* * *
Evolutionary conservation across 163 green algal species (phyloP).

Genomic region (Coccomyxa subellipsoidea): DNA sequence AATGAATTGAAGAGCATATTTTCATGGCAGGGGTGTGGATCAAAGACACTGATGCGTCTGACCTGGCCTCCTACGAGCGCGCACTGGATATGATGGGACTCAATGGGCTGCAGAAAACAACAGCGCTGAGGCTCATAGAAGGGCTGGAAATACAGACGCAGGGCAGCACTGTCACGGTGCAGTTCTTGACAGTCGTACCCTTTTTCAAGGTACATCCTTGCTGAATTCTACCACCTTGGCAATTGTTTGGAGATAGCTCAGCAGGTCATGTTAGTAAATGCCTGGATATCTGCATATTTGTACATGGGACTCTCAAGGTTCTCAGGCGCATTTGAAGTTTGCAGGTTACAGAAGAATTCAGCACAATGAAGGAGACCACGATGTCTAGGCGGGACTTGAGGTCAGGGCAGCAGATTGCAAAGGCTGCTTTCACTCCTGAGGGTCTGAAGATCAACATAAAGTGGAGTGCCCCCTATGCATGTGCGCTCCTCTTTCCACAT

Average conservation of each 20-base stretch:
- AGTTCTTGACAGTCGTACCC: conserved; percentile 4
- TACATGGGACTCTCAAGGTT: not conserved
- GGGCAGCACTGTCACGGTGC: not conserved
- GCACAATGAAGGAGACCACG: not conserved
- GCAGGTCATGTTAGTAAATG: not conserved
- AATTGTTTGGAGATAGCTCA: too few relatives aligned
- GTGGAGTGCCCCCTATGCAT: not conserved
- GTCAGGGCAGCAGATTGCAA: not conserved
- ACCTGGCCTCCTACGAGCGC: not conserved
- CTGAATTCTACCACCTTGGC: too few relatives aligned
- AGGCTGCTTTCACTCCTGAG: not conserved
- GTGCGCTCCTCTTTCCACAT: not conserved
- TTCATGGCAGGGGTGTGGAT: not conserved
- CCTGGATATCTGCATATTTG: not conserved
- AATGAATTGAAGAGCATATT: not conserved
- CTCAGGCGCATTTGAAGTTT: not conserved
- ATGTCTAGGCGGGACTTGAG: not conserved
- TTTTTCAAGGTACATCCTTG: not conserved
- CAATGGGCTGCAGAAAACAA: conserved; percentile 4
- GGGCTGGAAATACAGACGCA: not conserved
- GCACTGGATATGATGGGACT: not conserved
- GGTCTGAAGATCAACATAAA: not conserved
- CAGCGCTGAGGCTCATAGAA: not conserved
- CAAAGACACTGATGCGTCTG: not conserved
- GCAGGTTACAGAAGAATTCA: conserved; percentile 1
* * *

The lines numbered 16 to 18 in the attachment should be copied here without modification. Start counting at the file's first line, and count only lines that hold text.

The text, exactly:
- TTCATGGCAGGGGTGTGGAT: not conserved
- CCTGGATATCTGCATATTTG: not conserved
- AATGAATTGAAGAGCATATT: not conserved